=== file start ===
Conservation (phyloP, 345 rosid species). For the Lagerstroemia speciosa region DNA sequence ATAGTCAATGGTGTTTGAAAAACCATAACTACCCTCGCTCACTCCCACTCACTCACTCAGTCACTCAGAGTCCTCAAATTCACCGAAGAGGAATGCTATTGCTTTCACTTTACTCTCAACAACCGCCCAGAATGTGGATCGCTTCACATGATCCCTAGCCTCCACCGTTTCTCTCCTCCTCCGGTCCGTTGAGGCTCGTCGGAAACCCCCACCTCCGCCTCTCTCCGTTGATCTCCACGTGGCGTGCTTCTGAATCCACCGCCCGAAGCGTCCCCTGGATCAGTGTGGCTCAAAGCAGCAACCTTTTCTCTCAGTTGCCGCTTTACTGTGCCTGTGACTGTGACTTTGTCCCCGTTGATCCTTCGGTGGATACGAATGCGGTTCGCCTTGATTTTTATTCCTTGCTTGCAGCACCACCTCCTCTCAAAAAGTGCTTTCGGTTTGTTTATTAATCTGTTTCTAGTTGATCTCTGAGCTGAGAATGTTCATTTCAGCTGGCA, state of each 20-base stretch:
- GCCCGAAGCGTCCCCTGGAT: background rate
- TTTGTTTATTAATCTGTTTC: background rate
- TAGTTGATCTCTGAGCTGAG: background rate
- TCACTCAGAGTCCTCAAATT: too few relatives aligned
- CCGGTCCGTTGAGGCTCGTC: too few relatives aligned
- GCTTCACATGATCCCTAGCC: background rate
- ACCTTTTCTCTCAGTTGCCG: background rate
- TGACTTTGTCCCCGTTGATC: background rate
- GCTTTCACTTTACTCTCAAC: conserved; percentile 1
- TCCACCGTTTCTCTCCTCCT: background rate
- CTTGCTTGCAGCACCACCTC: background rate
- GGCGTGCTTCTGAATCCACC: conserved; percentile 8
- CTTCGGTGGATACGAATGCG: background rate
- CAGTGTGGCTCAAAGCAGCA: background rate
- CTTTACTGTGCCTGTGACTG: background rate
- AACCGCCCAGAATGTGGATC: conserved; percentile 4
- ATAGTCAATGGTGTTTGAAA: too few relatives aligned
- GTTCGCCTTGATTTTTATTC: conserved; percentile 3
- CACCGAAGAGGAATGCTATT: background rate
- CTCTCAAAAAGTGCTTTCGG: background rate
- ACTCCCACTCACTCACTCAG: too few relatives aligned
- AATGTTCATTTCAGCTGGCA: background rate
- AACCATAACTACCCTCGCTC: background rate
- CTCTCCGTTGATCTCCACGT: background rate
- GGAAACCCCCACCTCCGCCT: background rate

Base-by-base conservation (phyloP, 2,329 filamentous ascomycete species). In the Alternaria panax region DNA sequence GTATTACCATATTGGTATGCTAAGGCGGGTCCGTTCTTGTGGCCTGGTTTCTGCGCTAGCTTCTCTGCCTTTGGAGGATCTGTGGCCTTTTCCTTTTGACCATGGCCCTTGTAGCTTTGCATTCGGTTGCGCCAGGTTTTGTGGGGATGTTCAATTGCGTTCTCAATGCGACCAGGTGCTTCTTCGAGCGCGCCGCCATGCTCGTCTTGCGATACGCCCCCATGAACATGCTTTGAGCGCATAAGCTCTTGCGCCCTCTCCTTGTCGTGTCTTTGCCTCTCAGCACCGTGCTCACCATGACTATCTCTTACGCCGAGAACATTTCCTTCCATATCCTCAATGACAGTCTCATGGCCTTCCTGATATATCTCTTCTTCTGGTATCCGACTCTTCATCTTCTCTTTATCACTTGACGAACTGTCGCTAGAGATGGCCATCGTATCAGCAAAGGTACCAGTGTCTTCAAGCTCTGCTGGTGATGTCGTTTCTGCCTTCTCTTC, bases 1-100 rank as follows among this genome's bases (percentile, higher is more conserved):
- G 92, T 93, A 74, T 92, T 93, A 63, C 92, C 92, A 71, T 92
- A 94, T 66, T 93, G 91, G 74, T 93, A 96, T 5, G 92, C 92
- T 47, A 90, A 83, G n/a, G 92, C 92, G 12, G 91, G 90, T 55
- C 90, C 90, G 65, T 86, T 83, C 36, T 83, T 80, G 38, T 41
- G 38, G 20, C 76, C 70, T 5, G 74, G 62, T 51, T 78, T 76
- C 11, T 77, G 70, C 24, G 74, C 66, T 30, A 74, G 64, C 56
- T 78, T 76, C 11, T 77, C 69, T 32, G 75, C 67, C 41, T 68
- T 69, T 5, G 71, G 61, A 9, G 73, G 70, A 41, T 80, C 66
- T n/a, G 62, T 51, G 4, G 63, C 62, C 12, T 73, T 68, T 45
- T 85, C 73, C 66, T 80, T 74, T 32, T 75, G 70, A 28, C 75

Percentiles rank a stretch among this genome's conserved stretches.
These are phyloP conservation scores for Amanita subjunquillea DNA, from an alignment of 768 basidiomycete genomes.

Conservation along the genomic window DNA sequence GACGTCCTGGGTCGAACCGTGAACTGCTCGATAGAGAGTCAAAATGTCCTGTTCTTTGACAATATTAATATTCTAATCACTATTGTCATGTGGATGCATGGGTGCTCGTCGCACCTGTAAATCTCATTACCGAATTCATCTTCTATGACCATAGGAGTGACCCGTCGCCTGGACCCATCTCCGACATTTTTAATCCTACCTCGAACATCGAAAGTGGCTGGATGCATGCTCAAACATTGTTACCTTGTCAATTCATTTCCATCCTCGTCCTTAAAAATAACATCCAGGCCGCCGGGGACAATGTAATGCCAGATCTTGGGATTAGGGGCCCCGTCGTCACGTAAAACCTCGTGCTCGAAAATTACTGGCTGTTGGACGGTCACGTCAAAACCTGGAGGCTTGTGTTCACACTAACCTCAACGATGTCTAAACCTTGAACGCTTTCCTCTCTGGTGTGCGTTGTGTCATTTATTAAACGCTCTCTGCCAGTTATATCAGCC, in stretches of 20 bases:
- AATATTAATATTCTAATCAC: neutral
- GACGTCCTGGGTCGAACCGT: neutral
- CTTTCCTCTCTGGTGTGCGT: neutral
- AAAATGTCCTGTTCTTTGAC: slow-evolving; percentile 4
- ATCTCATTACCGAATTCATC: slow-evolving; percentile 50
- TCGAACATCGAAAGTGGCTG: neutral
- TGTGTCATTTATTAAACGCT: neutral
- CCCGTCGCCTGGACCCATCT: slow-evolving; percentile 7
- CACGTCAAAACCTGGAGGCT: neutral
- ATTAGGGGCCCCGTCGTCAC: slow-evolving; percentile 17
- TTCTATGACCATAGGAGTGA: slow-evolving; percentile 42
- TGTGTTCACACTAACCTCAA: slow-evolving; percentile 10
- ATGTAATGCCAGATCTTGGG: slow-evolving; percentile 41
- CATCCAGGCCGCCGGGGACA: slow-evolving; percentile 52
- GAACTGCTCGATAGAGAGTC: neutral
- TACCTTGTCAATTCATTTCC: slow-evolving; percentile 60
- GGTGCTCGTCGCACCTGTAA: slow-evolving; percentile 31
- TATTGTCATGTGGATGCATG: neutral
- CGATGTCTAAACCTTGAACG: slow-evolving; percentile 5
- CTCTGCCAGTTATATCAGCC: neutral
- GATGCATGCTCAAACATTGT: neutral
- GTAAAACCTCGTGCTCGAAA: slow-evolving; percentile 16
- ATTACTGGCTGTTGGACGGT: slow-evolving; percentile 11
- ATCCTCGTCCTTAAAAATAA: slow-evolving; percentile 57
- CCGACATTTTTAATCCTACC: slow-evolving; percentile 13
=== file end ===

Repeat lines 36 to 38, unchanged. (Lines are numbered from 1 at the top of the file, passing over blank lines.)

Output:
- T n/a, G 62, T 51, G 4, G 63, C 62, C 12, T 73, T 68, T 45
- T 85, C 73, C 66, T 80, T 74, T 32, T 75, G 70, A 28, C 75

Percentiles rank a stretch among this genome's conserved stretches.